Director – Lawrence Guterman, Screenplay – Glenn Ficcara & John Requa, Producers – Bruce Berman, Christopher DeFaria, Andrew Lazar, Craig Perry & Warren Zide, Photography – Julio Macat, Music – John Debney, Visual Effects Supervisor – Ed Jones, Visual Effects – Digital Firepower, Gray Matter FX (Supervisor – Kevin Souls), Mill Film (Supervisor – David Lomax), No Prisoners & Rhythm and Hues (Supervisor – Bill Westenhofer), Russian Cat Effects – The Tippett Studio (Supervisors – Blair Clark & Scott Souter), Animatronics Supervisor – Ed Jones, Creature Effects – The Henson Creature Workshop, Animation Director – Richard Bancham, Production Design – James Bissell. Production Company – Warners/Village Roadshow/NPV Entertainment/Mad Chance/Zide-Perry.
Alexander Pollock (Scott Brody), Jeff Goldblum (Professor Brody), Elizabeth Perkins (Caroline Brody), Miriam Margolyes (Sophie)
Tobey Maguire (Lou), Alec Baldwin (Butch), Sean Hayes (Mr Tinkles), Susan Sarandon (Ivy), Joe Pantoliano (Peek), Michael Clarke Duncan (Sam), Jon Lovitz (Calico)
In the secret ongoing war between cats and dogs, it is determined that a formula being perfected by Professor Brody that will eliminate all human allergies to dogs is of vital importance as it will allow the dogs the edge over the insidious cats. When the cats abduct the Brody’s dog, the dogs select a trained agent to go in as replacement. However, the innocuous and untrained Lou is chosen by mistake instead. In the Brody home, Lou must stop the diabolical cat leader Mr Tinkles’ plan to take over the world by reversing the formula and instead making humans allergic to all dogs.
Amid the explosion of CGI effects on film in the mid 1990s, one of the most striking approaches was taken by Babe (1995), which used a deft combination of CGI and animatronics to essentially create a live-action version of a Disney talking animals film. Babe quickly begat a number of imitators, all featuring realistically created CGI/animatronic-generated talking animals interacting with humans in a live-action environment – the likes of 101 Dalmatians (1996), MouseHunt (1997), Dr. Dolittle (1998), Stuart Little (1999), Animal Farm (1999), Garfield (2004), Racing Stripes (2005), Charlotte’s Web (2006), Alvin and the Chipmunks (2007), Underdog (2007), Beverly Hills Chihuahua (2008), G-Force (2009), Furry Vengeance (2010), Yogi Bear (2010), Hop (2011), Zookeeper (2011), Paddington (2014), The Jungle Book (2016), Christopher Robin (2018), Peter Rabbit (2018), Watership Down (2018), Dumbo (2019), Lady and the Tramp (2019), The Lion King (2019) and The Little Mermaid (2020) and of course this. It is of pointed note that while Cats & Dogs is made as a combination of live-action and CGI/animatronics, it began life as a script intended for animation.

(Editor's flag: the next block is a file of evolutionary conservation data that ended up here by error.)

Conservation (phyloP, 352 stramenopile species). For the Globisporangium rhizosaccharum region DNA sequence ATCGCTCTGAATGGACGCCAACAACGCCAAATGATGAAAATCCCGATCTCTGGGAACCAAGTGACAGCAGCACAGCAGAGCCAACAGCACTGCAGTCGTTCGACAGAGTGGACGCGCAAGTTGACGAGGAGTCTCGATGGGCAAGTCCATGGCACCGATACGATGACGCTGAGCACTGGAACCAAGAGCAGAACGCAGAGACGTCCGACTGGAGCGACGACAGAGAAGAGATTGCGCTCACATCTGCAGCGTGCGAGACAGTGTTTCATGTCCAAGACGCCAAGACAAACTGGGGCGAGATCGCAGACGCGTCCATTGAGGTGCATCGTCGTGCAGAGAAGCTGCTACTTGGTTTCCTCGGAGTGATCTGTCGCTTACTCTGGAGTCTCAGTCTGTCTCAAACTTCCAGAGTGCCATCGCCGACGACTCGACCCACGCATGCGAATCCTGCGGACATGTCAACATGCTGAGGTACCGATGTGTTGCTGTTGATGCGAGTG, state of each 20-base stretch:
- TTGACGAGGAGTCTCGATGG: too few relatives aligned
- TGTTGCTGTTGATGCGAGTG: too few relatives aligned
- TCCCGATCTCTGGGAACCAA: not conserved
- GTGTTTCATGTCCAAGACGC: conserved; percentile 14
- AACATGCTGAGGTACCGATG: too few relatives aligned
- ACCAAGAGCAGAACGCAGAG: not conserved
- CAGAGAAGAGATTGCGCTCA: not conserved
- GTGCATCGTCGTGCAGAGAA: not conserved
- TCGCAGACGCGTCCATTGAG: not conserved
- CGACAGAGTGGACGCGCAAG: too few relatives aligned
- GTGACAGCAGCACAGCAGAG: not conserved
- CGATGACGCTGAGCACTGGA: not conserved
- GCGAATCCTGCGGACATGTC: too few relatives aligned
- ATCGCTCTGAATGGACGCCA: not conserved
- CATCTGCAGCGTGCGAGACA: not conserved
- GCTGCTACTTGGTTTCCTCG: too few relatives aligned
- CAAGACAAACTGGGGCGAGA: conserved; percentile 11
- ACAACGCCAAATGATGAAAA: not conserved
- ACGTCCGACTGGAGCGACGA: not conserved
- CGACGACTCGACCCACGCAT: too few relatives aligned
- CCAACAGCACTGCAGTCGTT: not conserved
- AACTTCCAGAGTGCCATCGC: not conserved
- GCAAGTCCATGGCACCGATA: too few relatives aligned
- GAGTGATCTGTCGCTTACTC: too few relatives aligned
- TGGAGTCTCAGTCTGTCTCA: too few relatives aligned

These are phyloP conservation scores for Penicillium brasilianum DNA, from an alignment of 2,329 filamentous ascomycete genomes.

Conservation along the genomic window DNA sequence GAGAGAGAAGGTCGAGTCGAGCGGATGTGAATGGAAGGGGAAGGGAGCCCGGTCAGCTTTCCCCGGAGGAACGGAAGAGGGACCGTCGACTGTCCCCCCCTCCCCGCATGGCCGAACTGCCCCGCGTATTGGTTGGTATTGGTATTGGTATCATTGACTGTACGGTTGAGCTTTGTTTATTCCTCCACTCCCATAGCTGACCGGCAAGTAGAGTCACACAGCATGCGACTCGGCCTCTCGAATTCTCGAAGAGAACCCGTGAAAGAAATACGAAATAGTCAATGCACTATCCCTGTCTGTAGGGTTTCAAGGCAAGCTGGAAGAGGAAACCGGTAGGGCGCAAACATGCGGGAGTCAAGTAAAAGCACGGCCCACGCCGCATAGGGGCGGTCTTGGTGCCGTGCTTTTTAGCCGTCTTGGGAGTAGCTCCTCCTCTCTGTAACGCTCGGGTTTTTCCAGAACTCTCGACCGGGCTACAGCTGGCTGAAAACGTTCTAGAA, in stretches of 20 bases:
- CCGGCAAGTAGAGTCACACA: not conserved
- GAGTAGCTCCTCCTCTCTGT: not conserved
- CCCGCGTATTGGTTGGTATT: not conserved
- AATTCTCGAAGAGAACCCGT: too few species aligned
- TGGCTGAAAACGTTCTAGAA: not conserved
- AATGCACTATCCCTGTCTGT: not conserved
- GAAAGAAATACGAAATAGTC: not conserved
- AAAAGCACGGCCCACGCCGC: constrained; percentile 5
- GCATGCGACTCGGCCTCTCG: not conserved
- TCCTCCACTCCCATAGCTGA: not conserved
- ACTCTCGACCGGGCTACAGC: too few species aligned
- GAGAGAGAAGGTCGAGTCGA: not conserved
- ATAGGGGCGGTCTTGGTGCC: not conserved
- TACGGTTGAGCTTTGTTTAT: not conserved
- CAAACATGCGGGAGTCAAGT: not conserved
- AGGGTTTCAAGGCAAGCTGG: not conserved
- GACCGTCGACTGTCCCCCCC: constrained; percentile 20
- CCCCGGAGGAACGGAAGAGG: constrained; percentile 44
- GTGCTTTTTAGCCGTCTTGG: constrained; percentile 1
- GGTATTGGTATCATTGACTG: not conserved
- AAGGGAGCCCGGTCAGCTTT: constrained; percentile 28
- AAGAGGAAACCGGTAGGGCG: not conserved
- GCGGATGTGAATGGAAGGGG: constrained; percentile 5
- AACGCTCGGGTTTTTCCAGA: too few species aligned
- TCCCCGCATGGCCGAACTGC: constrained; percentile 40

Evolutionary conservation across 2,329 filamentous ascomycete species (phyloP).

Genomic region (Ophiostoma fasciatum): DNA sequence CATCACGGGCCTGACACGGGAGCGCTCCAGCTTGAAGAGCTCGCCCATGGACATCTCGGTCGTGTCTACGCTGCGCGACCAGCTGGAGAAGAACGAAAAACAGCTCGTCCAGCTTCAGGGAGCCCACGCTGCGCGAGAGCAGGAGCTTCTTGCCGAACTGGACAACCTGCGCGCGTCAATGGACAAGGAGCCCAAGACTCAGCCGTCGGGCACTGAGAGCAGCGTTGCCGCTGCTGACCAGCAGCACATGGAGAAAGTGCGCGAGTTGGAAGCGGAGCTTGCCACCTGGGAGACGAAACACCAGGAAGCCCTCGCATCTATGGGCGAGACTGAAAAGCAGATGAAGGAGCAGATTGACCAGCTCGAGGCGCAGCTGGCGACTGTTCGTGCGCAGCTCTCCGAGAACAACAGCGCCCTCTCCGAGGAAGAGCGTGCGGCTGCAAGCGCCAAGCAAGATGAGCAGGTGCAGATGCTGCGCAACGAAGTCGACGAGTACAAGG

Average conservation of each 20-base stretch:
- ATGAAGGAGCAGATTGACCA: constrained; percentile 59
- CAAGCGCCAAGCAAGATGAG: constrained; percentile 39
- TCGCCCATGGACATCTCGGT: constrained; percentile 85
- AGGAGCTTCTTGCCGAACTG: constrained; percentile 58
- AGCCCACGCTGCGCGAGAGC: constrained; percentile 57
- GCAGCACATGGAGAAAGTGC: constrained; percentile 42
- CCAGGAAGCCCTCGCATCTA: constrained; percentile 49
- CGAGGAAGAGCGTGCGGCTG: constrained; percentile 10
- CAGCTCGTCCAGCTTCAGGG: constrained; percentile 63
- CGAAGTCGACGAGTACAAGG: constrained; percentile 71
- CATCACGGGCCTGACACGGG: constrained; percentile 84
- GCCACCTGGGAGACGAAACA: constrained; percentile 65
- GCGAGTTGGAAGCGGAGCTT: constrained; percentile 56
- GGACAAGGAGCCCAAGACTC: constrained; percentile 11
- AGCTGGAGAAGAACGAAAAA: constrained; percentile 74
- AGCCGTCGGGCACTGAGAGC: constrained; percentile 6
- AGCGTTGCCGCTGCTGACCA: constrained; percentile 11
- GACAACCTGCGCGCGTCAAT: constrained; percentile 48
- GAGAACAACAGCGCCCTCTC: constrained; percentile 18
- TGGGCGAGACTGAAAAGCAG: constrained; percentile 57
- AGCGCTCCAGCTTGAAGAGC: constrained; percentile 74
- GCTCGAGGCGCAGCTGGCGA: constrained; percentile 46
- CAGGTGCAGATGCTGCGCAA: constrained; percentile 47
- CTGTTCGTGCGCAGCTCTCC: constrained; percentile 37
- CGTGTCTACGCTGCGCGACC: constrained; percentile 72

The fun to be had with Cats & Dogs is essentially the same as in the same year’s Spy Kids (2001), which Cats & Dogs has many resemblances to – that of seeing a James Bond-type spy caper film being played out with kids or, in this case, by talking animals. The film has fun with the gadgetry – dog collars containing communication devices, a kennel that hides a hi-tech message centre and an express train to headquarters, a parachute-dropped steak containing a bomb, fences that have secret sliding doors and so on.
The results are frequently hilarious – the diabolical cat mastermind Mr Tinkles (a white fluffy cat seemingly modelled on the one that Blofeld holds in the James Bond films) is perpetually having his megalomaniacal rantings undercut by his master’s maid cooing over him and taking him for his shampoo bath.
There are wonderfully bizarre images like that of cats flying into attack aboard miniature biplanes or fight sequences with cats conducting slow motion Bullet Time martial arts moves a la The Matrix (1999). There is an amazing sequence with the Russian Cat involving the trashing of the living room, with Lou spinning about the room on a boomerang and the Russian Cat frozen in mid-attack as Elizabeth Perkins enters the house oblivious.
The CGI allows a marvellous degree of animation to the expression on the animals faces. Director Lawrence Guterman manages, with a sublime adeptness, to obtain a perfect balance of tongue-in-cheek adventure, cuteness and audience-winking humour. An added bonus is the lack of talking animals spouting modern pop culture colloquialisms and references that has destroyed the illusion in many other recent fantasy films.
Cats & Dogs: The Revenge of Kitty Galore (2010) was a sequel.
Director Lawrence Guterman next went on to make Son of the Mask (2005).
(Nominee for Best Special Effects at this site’s Best of 2001 Awards).